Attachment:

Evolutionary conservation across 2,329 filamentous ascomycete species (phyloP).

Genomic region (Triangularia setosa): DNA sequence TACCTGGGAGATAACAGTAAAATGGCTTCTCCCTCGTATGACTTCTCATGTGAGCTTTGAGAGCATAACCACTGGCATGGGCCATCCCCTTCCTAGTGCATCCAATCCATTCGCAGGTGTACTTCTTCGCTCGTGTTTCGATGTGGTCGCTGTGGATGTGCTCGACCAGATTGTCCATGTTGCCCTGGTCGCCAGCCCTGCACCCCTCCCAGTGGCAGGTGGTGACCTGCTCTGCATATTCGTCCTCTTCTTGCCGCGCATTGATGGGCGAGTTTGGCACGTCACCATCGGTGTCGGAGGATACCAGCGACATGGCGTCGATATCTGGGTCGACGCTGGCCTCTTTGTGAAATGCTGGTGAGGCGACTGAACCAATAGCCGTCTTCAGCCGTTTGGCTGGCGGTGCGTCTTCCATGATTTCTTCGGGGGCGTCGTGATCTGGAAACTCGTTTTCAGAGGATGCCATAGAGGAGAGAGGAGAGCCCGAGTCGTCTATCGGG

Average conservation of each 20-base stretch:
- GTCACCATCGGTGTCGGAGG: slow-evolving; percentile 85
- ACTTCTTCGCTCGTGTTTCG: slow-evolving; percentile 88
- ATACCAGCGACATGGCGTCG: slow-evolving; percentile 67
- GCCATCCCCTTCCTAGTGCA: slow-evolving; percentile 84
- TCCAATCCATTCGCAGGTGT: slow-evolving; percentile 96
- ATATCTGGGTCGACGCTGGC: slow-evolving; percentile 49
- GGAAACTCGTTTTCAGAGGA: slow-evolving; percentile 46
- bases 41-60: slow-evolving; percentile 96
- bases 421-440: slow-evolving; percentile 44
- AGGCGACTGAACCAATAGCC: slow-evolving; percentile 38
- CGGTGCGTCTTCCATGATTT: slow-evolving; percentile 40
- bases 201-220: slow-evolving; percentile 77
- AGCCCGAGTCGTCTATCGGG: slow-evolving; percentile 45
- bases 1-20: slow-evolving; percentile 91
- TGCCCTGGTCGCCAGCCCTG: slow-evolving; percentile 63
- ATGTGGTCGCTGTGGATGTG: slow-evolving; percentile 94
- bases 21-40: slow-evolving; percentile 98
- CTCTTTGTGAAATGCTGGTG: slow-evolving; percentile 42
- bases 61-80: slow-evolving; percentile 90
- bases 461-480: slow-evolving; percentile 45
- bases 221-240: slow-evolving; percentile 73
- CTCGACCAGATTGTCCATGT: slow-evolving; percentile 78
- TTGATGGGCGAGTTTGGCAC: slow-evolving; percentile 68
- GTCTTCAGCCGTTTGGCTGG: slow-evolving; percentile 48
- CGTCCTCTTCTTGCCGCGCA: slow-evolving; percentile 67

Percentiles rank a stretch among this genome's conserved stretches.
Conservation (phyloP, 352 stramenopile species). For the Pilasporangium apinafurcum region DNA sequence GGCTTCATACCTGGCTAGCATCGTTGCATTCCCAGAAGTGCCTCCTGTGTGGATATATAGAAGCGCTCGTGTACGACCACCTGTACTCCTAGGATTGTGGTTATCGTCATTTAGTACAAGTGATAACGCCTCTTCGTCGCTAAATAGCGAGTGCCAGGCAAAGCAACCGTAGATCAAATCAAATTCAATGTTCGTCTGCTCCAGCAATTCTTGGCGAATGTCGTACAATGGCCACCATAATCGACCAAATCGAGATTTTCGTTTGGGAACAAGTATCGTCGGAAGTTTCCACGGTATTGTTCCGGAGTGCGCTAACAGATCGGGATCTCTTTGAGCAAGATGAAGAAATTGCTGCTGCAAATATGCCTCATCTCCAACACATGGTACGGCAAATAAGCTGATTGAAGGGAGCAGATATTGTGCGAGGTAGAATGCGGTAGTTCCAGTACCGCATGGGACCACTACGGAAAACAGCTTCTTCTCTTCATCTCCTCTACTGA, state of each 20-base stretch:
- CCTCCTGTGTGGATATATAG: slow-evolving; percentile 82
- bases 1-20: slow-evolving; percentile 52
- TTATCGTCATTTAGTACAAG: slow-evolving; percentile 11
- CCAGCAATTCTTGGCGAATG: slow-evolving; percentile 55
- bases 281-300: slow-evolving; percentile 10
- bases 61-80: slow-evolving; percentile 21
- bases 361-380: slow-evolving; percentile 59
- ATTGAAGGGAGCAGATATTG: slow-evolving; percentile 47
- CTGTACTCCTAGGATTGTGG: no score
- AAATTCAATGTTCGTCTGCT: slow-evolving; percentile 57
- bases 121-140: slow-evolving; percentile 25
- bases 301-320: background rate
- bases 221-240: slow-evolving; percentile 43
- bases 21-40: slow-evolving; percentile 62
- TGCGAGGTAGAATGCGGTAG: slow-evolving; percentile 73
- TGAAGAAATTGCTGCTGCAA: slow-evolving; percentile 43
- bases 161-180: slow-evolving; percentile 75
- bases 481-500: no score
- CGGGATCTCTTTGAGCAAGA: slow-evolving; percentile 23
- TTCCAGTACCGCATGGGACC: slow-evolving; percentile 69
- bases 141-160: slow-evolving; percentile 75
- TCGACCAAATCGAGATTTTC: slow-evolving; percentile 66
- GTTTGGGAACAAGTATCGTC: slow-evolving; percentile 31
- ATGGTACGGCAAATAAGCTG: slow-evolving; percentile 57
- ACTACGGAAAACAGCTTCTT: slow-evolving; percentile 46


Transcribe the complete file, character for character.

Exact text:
Evolutionary conservation across 2,329 filamentous ascomycete species (phyloP).

Genomic region (Triangularia setosa): DNA sequence TACCTGGGAGATAACAGTAAAATGGCTTCTCCCTCGTATGACTTCTCATGTGAGCTTTGAGAGCATAACCACTGGCATGGGCCATCCCCTTCCTAGTGCATCCAATCCATTCGCAGGTGTACTTCTTCGCTCGTGTTTCGATGTGGTCGCTGTGGATGTGCTCGACCAGATTGTCCATGTTGCCCTGGTCGCCAGCCCTGCACCCCTCCCAGTGGCAGGTGGTGACCTGCTCTGCATATTCGTCCTCTTCTTGCCGCGCATTGATGGGCGAGTTTGGCACGTCACCATCGGTGTCGGAGGATACCAGCGACATGGCGTCGATATCTGGGTCGACGCTGGCCTCTTTGTGAAATGCTGGTGAGGCGACTGAACCAATAGCCGTCTTCAGCCGTTTGGCTGGCGGTGCGTCTTCCATGATTTCTTCGGGGGCGTCGTGATCTGGAAACTCGTTTTCAGAGGATGCCATAGAGGAGAGAGGAGAGCCCGAGTCGTCTATCGGG

Average conservation of each 20-base stretch:
- GTCACCATCGGTGTCGGAGG: slow-evolving; percentile 85
- ACTTCTTCGCTCGTGTTTCG: slow-evolving; percentile 88
- ATACCAGCGACATGGCGTCG: slow-evolving; percentile 67
- GCCATCCCCTTCCTAGTGCA: slow-evolving; percentile 84
- TCCAATCCATTCGCAGGTGT: slow-evolving; percentile 96
- ATATCTGGGTCGACGCTGGC: slow-evolving; percentile 49
- GGAAACTCGTTTTCAGAGGA: slow-evolving; percentile 46
- bases 41-60: slow-evolving; percentile 96
- bases 421-440: slow-evolving; percentile 44
- AGGCGACTGAACCAATAGCC: slow-evolving; percentile 38
- CGGTGCGTCTTCCATGATTT: slow-evolving; percentile 40
- bases 201-220: slow-evolving; percentile 77
- AGCCCGAGTCGTCTATCGGG: slow-evolving; percentile 45
- bases 1-20: slow-evolving; percentile 91
- TGCCCTGGTCGCCAGCCCTG: slow-evolving; percentile 63
- ATGTGGTCGCTGTGGATGTG: slow-evolving; percentile 94
- bases 21-40: slow-evolving; percentile 98
- CTCTTTGTGAAATGCTGGTG: slow-evolving; percentile 42
- bases 61-80: slow-evolving; percentile 90
- bases 461-480: slow-evolving; percentile 45
- bases 221-240: slow-evolving; percentile 73
- CTCGACCAGATTGTCCATGT: slow-evolving; percentile 78
- TTGATGGGCGAGTTTGGCAC: slow-evolving; percentile 68
- GTCTTCAGCCGTTTGGCTGG: slow-evolving; percentile 48
- CGTCCTCTTCTTGCCGCGCA: slow-evolving; percentile 67

Percentiles rank a stretch among this genome's conserved stretches.
Conservation (phyloP, 352 stramenopile species). For the Pilasporangium apinafurcum region DNA sequence GGCTTCATACCTGGCTAGCATCGTTGCATTCCCAGAAGTGCCTCCTGTGTGGATATATAGAAGCGCTCGTGTACGACCACCTGTACTCCTAGGATTGTGGTTATCGTCATTTAGTACAAGTGATAACGCCTCTTCGTCGCTAAATAGCGAGTGCCAGGCAAAGCAACCGTAGATCAAATCAAATTCAATGTTCGTCTGCTCCAGCAATTCTTGGCGAATGTCGTACAATGGCCACCATAATCGACCAAATCGAGATTTTCGTTTGGGAACAAGTATCGTCGGAAGTTTCCACGGTATTGTTCCGGAGTGCGCTAACAGATCGGGATCTCTTTGAGCAAGATGAAGAAATTGCTGCTGCAAATATGCCTCATCTCCAACACATGGTACGGCAAATAAGCTGATTGAAGGGAGCAGATATTGTGCGAGGTAGAATGCGGTAGTTCCAGTACCGCATGGGACCACTACGGAAAACAGCTTCTTCTCTTCATCTCCTCTACTGA, state of each 20-base stretch:
- CCTCCTGTGTGGATATATAG: slow-evolving; percentile 82
- bases 1-20: slow-evolving; percentile 52
- TTATCGTCATTTAGTACAAG: slow-evolving; percentile 11
- CCAGCAATTCTTGGCGAATG: slow-evolving; percentile 55
- bases 281-300: slow-evolving; percentile 10
- bases 61-80: slow-evolving; percentile 21
- bases 361-380: slow-evolving; percentile 59
- ATTGAAGGGAGCAGATATTG: slow-evolving; percentile 47
- CTGTACTCCTAGGATTGTGG: no score
- AAATTCAATGTTCGTCTGCT: slow-evolving; percentile 57
- bases 121-140: slow-evolving; percentile 25
- bases 301-320: background rate
- bases 221-240: slow-evolving; percentile 43
- bases 21-40: slow-evolving; percentile 62
- TGCGAGGTAGAATGCGGTAG: slow-evolving; percentile 73
- TGAAGAAATTGCTGCTGCAA: slow-evolving; percentile 43
- bases 161-180: slow-evolving; percentile 75
- bases 481-500: no score
- CGGGATCTCTTTGAGCAAGA: slow-evolving; percentile 23
- TTCCAGTACCGCATGGGACC: slow-evolving; percentile 69
- bases 141-160: slow-evolving; percentile 75
- TCGACCAAATCGAGATTTTC: slow-evolving; percentile 66
- GTTTGGGAACAAGTATCGTC: slow-evolving; percentile 31
- ATGGTACGGCAAATAAGCTG: slow-evolving; percentile 57
- ACTACGGAAAACAGCTTCTT: slow-evolving; percentile 46